Tempting through it may be to believe that certain programming languages promote errors, recent research finds little if any evidence of that.
A scholarly paper, "A Large Scale Study of Programming Languages and Code Quality in Github," presented at the 2014 Foundations of Software Engineering (FSE) conference, made that claim that some computer languages show higher levels of buggy code, setting off a firestorm of developer comment.
So, computer science boffins from University of Massachusetts Amherst, Northeastern University, and Czech Technical University in Prague tried to replicate the study.
In a paper distributed via ArXiv this week, titled "On the Impact of Programming Languages on Code Quality," Emery Berger, Celeste Hollenbeck, Petr Maj, Olga Vitek and Jan Vitek revisit the four major findings of the 2014 paper to evaluate the assumption that programming language design matters.
They found no evidence of that. Their attempt to reproduce the 2014 research mostly failed. Their analysis indicates that flaws show up in C++ code just a bit more often than they should, but even that they say is statistically insignificant.
Correlation and causation
In a phone interview with The Register, Emery Berger, computer science professor at the University of Massachusetts Amherst, said it's important to draw a distinction between what a failure to reproduce means and what's the actual state of affairs.
The original study purported to establish a correlation between programming languages and errors, one that people misinterpreted as a causal relationship, he said.
"This doesn't mean it's not true," said Berger. "It just means that many of their claims failed to hold up. There's a joke among data scientists that if you torture the data long enough it will eventually speak. Just because you have data, it doesn't mean it's the right data to establish particular claims. GitHub repo data is a great resource, but not all facts can be ascertained by analyzing it."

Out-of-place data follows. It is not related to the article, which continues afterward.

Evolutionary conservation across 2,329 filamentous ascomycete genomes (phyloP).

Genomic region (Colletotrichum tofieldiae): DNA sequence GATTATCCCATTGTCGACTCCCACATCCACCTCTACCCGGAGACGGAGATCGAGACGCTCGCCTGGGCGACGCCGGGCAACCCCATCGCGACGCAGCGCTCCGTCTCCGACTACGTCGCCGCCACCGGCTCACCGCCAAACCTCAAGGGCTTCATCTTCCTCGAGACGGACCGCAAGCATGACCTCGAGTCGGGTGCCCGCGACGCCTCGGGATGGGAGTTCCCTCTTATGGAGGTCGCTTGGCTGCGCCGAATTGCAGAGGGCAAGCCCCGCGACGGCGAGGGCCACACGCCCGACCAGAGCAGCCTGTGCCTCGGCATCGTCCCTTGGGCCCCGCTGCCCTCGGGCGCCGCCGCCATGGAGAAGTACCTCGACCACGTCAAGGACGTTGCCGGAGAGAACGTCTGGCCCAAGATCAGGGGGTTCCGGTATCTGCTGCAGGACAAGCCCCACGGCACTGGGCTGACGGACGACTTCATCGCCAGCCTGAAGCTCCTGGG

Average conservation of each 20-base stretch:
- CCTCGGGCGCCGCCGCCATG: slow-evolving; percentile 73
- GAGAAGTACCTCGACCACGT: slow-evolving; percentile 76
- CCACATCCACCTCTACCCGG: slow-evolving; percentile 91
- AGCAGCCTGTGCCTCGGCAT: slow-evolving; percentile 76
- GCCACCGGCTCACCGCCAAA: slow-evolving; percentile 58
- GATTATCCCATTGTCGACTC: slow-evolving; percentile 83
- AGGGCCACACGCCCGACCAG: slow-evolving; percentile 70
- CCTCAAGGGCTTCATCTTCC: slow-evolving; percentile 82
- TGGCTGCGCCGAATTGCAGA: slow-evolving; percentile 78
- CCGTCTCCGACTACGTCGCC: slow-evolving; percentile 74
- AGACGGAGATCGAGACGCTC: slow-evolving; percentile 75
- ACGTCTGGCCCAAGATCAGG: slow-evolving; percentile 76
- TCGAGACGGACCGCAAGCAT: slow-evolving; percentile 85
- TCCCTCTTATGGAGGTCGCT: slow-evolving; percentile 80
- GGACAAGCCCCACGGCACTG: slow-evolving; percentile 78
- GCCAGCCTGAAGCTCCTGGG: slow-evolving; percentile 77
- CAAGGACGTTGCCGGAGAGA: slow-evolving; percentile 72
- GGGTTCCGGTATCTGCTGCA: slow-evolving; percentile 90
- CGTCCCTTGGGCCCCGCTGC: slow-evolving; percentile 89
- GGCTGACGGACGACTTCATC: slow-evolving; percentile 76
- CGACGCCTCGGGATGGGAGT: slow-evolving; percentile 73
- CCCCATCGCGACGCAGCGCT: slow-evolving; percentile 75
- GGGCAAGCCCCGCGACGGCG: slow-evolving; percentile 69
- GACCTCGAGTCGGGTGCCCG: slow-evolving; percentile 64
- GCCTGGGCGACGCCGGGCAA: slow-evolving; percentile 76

The 2014 findings, based on analysis of code published to GitHub, include:
“Some languages have a greater association with defects than others, although the effect is small.
"There is a small but significant relationship between language class and defects. Functional languages have a smaller relationship to defects than either procedural or scripting languages.”
“There is no general relationship between domain and language defect proneness.”
"Defect types are strongly associated with languages."
But when the researchers attempted to replicate the earlier study, mostly they could not. For the first proposition, they found small differences in the numbers of bugs associated with particular programming languages, but not enough to matter.
And they were unable to repeat the findings that led to the remaining three propositions, with the last two attempts to recreate results hobbled by missing data.
It's a science
"Unfortunately, our work has identified numerous problems in the FSE study that invalidated its key result," state Berger, Hollenbeck, Maj, Vitek and Vitek in their paper. "Our intent is not to blame, performing statistical analysis of programming languages based on large-scale code repositories is hard."
The failure to reproduce the results does not mean the opposite: that it doesn't matter whether you write in a programming language that's functional, procedural, or object-oriented; that it doesn't matter whether the language is statically or dynamically typed; or that it doesn't matter whether it's strongly typed or weakly typed. The data doesn't show that either.
Berger said that looking beyond this specific study, the broader question question is whether programming languages make a difference.
"I believe they do in my heart of hearts," he said. "But it's kind of an impossible experiment to run."
He said it's probably true that programmers writing in Haskell, for example, are more academically trained than the average Python user. "Let's pretend that Haskell programs have fewer bugs," he said. "It could just be the case that more programmers using Haskell have PhDs."
In other words, there's a lot of context that doesn't get incorporated into an analysis GitHub data.
This contrary result is how science is supposed to work; experimental results should be tested for reproducibility and often that never happens. It should: A 2016 report published in Nature found that half of 1,576 scientists surveyed could not even reproduce their own work.
To their credit, the original researchers anticipated the possibility of flaws in their work, noting several potential threats to the validity of their conclusions.
For the boffins from UMass, Northeastern and CTU, their findings offer a warning about data science pitfalls and underscore the need for studies that can be automated for easier reproduction.
"While statistical analysis combined with large data corpora is a powerful tool that may answer even the hardest research questions, the work involved in such studies – and therefore the possibility of errors – is enormous," they conclude. ®
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